Carell is Burt Wonderstone, an egotistical Vegas magician who performs a running act alongside his best friend and fellow magician Anton Marvelton (Buscemi).  They resemble Siegfried and Roy, and it’s especially funny to see Buscemi out of his element in such a ridiculous part.  They are joined by their able assistant Jane (Olivia Wilde, In Time), a gifted magician in her own right.  Although he performs for hordes of adoring fans each night, Burt was not always so popular.  His childhood was miserable until he received a magic set for his birthday and found his passion through the love of magic.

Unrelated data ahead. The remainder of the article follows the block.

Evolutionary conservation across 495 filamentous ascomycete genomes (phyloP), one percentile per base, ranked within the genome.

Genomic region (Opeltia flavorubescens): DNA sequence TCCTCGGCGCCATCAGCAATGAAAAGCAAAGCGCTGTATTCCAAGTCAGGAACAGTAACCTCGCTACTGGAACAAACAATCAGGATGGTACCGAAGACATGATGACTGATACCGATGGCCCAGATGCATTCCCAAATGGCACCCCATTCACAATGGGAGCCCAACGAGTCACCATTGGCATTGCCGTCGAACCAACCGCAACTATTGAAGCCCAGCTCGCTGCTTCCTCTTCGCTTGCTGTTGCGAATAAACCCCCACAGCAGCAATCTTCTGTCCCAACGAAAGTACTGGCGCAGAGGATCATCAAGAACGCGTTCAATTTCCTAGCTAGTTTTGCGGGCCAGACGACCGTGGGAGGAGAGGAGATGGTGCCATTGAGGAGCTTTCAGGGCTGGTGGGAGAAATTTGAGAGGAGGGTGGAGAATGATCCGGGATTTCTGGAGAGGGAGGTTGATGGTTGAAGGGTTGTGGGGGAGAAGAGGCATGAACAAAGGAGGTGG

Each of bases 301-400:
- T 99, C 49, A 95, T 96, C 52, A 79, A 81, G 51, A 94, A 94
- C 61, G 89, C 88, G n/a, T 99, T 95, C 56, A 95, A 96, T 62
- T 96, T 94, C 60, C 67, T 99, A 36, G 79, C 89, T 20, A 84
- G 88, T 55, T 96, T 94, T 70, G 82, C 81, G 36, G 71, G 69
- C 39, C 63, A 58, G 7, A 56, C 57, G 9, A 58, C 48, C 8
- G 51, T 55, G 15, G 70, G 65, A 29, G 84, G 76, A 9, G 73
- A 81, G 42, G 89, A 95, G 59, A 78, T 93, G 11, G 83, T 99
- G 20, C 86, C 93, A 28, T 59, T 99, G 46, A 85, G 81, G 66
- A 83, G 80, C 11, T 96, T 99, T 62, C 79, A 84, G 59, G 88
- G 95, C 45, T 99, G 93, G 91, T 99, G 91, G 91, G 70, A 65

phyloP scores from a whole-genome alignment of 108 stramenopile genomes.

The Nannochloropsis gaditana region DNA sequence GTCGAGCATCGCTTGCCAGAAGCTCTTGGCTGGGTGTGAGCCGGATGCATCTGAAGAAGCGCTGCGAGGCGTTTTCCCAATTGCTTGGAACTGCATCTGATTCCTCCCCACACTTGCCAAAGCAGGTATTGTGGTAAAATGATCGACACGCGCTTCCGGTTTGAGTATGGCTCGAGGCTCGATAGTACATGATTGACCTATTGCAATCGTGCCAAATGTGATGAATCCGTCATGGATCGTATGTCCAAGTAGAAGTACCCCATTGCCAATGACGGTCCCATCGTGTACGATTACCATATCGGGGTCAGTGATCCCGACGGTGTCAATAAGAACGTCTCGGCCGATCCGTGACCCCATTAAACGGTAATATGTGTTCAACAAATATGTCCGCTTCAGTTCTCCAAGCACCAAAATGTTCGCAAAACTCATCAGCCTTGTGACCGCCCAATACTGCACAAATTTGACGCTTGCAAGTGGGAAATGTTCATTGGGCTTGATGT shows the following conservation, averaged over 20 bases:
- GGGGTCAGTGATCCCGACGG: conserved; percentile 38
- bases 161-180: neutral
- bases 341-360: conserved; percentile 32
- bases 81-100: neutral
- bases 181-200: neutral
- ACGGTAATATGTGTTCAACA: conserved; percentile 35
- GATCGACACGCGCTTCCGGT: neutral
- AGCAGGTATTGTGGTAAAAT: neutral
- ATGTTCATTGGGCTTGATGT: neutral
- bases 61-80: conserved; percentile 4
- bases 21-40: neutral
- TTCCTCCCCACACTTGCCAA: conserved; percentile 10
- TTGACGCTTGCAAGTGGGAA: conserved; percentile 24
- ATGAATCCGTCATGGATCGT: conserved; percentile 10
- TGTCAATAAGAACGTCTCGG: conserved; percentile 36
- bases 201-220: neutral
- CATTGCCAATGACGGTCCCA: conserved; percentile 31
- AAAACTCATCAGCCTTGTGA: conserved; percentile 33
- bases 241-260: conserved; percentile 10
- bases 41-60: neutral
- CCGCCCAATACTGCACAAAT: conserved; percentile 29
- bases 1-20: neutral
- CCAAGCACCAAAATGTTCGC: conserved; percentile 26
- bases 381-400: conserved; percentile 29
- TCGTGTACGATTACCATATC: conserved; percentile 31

Fast forward to the present day and there is a new kid on the block in Steve Gray (Carrey), a character that is best described as a cross between Chris Angeland David Blaine.  Gray is capturing the public’s attention through his magic tricks that more closely resemble publicity stunts.  Some of his “tricks” include holding his urine for over a week and not blinking for days at a time.  His antics are intentionally absurd, but it wasn’t too far removed from some of the ridiculous feats attempted by David Blaine.  Magic is an easy subject to lampoon, so the storyline was ripe for laughs.  For starters, all three magicians take their craft very seriously, approaching their performances with a laughable level of intensity.